TUPELO • Following an incident earlier this month involving religious items at one of the district’s schools, Lee County Superintendent Jimmy Weeks said the district is not limiting free expression.

“It is certainly not the intent of the district to squelch peoples’ freedom of expression or their freedom to worship as they choose,” Weeks said on Tuesday.

Following a complaint made by the Freedom from Religion Foundation shortly before spring break, religious personal items and décor were removed from Saltillo Elementary School.

Then, on March 19, Weeks issued an email to all Lee County Schools principals reminding them of what is allowed by law.

“We are not supposed to display religious items on the walls,” Weeks said. “We are not supposed to display Scripture on the walls of the hallways, anything that is easily viewable when someone enters a hallway, or an office or a classroom.”

However, Weeks reiterated on Tuesday that the law does not prohibit all religious expression. Teachers may wear jewelry that expresses those beliefs, and students may wear jewelry and clothing that expresses their beliefs.

But a public institution cannot do so, Weeks said, adding the school district has to offer religious protection to all of its students.

Weeks additionally said that items on teachers’ desks may be displayed in those areas as long as such items are not facing the students. Such items include for example, framed inspirational items or items that can hang from a desk drawer.

The school district received a complaint shortly before spring break with two photos attached showing two separate occurrences of religious items displayed at Saltillo Elementary. The first photo showed a sign hanging over the door of a clerical office along a hallway not typically used by students which featured a worker’s name and a cross.

The second photo showed a painting in a hallway used by students which featured a tiger, flowers, birds and five or six words from a biblical Scripture with no scriptural citation.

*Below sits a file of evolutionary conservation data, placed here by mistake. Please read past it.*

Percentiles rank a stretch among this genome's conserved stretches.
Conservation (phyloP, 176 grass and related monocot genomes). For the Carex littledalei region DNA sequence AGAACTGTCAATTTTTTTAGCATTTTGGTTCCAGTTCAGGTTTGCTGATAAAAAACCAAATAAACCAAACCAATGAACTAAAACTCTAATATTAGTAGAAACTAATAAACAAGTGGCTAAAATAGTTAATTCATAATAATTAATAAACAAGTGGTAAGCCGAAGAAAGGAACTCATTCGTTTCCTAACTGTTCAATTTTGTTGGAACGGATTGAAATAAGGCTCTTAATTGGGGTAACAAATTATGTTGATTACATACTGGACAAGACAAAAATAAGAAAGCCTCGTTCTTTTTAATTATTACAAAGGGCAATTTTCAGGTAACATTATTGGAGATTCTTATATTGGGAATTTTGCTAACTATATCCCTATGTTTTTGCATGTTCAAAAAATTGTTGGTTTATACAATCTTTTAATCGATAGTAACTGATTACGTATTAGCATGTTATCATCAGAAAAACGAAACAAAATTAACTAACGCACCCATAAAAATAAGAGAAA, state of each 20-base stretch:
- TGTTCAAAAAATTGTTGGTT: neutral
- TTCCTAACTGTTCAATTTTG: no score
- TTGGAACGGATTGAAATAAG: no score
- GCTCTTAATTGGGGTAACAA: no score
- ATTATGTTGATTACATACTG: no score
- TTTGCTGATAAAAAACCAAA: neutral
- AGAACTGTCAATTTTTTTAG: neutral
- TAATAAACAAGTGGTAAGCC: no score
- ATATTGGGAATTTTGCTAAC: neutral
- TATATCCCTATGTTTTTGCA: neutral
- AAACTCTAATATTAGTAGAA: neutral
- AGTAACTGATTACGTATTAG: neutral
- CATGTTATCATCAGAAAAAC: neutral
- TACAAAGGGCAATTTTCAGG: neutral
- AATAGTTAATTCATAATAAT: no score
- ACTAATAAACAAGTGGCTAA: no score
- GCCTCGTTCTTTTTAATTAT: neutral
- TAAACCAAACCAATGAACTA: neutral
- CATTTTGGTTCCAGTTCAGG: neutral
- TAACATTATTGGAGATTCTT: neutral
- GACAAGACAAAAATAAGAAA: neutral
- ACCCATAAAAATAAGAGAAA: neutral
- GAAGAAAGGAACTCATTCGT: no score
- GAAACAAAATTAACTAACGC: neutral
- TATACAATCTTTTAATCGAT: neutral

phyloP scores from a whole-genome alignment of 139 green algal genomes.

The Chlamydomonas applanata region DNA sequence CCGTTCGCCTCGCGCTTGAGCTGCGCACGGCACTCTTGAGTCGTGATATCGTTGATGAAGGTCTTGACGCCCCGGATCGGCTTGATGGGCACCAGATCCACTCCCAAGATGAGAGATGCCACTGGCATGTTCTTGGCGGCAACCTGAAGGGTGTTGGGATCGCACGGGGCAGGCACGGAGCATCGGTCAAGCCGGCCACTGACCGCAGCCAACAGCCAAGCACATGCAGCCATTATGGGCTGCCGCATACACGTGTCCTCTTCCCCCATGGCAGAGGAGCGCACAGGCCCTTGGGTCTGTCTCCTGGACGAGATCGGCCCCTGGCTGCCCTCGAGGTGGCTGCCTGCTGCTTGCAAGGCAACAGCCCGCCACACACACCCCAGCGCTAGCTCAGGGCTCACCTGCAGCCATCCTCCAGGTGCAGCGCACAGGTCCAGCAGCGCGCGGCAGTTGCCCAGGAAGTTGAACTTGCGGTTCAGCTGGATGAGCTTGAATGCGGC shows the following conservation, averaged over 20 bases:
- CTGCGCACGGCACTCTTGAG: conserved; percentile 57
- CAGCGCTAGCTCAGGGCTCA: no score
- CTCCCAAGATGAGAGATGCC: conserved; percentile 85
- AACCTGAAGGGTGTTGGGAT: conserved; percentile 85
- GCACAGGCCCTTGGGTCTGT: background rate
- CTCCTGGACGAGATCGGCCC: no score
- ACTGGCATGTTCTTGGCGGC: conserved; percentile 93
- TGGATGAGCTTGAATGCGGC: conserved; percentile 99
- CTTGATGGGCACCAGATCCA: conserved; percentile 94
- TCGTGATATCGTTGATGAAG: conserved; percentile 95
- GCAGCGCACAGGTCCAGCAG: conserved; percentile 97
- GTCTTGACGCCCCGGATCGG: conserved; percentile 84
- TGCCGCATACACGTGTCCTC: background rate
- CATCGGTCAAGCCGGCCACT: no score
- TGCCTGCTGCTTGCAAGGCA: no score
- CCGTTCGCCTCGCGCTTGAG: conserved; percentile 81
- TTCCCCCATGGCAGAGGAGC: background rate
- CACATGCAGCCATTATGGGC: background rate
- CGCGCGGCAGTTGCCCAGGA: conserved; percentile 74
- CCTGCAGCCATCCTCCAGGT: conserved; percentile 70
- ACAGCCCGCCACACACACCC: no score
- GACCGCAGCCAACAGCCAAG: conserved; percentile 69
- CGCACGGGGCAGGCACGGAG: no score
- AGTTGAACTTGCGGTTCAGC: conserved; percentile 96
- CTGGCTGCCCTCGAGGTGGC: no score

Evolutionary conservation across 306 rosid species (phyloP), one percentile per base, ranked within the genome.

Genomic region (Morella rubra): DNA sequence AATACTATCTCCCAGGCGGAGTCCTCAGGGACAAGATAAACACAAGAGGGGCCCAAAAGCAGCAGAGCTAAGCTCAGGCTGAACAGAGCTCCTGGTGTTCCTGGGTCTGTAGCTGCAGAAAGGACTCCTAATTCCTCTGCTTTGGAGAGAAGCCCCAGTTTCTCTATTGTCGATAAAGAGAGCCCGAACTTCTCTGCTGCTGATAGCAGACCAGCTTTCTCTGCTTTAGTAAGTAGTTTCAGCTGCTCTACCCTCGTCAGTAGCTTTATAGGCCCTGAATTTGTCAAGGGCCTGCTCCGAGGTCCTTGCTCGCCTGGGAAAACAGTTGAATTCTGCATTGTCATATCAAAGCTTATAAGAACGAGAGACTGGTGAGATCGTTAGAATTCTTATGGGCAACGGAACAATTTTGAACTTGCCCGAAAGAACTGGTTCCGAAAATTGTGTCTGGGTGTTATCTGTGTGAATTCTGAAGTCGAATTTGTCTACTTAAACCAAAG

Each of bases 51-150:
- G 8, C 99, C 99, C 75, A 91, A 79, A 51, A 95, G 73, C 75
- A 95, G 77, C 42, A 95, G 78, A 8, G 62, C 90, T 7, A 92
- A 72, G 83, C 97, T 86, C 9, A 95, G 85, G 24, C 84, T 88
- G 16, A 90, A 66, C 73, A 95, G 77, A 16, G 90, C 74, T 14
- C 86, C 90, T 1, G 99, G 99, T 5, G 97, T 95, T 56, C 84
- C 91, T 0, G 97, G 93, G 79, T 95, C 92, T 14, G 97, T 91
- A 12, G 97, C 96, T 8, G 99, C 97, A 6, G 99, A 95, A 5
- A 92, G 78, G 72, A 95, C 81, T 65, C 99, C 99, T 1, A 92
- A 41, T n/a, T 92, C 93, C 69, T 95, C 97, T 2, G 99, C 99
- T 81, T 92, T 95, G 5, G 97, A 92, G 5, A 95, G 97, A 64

“They are words where if you hear them and you have been to Sunday school, you know that is something from the Bible,” Weeks said.

A complaint was sent to the Freedom from Religion Foundation, which reached out to the school regarding the issue.

These issues are still, at times, contentious today, but looking back at some of the cases leading to 2019 shows how the law has evolved pertaining to the expression of religion in schools.

Over the last six decades, several landmark Supreme Court cases have looked at how religion could be expressed in public institutions, such as schools.

The courts have looked at the constitutionality of prayers or the reading of religious texts in schools, or of teaching curriculum that could be viewed as favoring a specific religion or set of beliefs.

But the legal language is clear and consistent. Public schools are entrusted with a legal responsibility to foster an environment sensitive to the religions of all of its students.

In Engel v. Vitale, the Supreme Court held religion is important to a majority of Americans, but Americans adhere to a wide variety of beliefs, and the Establishment Clause of the First Amendment prohibits the government from establishing religion in public institutions.

And in Tinker v. Des Moines, the court ruled students’ freedom of speech should be protected and students do not lose those rights when they step onto school property.

“The law is the law and we have to follow it,” Weeks said.

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